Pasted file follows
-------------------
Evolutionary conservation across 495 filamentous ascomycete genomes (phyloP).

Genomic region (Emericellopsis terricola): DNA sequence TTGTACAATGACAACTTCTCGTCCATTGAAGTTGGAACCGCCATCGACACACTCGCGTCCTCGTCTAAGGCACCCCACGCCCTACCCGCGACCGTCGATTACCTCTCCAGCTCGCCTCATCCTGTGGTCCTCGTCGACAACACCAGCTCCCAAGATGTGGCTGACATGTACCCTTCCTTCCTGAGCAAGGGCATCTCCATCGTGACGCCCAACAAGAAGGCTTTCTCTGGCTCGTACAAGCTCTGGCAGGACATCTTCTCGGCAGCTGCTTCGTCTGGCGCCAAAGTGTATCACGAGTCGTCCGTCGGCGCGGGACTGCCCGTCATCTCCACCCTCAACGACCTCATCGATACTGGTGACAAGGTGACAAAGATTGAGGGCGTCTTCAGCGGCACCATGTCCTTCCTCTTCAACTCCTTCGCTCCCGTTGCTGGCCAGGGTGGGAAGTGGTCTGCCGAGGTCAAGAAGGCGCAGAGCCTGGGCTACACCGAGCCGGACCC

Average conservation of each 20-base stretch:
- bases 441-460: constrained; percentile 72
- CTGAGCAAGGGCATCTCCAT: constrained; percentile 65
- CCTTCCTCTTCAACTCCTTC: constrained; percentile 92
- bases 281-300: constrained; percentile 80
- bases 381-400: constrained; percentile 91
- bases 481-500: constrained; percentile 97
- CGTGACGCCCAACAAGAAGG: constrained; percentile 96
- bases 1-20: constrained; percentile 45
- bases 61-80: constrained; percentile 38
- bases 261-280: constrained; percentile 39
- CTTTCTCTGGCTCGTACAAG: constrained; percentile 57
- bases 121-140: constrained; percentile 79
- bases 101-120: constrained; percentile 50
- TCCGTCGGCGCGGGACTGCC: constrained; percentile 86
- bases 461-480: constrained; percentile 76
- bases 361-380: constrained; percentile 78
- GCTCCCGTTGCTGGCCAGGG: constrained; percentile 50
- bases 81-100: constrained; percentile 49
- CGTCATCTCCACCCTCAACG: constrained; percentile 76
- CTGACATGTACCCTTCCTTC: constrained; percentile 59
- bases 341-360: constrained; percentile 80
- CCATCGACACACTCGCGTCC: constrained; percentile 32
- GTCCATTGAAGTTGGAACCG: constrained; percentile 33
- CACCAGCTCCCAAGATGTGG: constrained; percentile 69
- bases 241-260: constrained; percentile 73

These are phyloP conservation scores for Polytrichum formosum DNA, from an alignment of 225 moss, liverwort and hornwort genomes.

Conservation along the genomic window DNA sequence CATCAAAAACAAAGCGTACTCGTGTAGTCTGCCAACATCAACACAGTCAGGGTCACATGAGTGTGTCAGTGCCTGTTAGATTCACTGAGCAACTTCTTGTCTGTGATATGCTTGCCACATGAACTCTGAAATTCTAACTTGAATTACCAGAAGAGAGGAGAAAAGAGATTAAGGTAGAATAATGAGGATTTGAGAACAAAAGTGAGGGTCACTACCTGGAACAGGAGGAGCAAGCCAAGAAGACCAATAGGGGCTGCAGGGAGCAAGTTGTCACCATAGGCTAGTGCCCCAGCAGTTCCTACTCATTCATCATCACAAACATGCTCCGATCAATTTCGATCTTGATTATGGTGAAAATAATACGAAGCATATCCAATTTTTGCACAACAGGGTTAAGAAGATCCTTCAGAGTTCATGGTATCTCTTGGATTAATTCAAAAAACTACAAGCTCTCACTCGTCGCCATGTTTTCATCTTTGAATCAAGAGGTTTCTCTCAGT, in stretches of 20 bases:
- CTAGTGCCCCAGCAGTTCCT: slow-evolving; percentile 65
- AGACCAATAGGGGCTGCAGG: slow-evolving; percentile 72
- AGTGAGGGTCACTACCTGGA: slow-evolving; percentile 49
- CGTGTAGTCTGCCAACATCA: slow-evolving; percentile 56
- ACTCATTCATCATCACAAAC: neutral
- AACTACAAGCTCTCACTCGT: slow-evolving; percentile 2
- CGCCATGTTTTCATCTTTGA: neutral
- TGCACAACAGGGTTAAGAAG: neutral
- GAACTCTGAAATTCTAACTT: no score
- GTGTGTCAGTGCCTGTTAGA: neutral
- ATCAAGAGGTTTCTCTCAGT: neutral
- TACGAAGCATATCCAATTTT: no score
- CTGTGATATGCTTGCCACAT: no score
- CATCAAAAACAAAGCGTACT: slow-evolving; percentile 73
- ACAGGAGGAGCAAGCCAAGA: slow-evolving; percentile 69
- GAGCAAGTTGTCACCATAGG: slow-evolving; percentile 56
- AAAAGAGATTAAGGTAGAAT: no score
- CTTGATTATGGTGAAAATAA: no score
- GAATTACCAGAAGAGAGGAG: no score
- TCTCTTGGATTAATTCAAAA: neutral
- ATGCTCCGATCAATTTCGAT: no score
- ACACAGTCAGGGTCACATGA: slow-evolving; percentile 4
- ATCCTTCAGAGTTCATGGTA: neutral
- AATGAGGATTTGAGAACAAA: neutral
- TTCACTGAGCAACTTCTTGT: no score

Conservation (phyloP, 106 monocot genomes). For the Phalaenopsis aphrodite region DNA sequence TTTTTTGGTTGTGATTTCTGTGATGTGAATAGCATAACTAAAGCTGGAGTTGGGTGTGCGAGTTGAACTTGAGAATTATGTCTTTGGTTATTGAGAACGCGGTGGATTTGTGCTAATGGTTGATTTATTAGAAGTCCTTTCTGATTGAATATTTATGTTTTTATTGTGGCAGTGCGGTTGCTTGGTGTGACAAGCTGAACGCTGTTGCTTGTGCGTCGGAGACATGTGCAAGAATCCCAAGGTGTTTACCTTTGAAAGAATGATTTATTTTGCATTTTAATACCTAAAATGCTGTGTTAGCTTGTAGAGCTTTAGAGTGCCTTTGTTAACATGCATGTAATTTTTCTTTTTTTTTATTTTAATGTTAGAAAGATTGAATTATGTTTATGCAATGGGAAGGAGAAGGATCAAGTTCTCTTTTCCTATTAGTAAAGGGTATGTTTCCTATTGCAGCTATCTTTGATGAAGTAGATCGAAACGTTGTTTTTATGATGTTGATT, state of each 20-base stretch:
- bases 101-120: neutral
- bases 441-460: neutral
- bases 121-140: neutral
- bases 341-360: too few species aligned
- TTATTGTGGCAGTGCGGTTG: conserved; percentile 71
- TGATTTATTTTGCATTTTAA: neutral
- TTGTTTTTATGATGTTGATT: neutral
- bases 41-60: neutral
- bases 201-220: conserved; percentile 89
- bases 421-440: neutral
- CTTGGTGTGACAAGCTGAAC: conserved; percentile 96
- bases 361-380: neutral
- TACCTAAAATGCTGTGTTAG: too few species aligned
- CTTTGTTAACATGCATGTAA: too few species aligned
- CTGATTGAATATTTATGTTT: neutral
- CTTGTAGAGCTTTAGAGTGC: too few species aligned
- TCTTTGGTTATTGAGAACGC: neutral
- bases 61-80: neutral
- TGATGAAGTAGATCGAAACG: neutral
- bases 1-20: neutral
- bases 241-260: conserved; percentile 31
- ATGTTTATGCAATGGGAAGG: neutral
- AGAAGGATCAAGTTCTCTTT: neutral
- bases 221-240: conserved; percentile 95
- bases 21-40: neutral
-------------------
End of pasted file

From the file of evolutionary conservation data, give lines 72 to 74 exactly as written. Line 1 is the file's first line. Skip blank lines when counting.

- CTTGTAGAGCTTTAGAGTGC: too few species aligned
- TCTTTGGTTATTGAGAACGC: neutral
- bases 61-80: neutral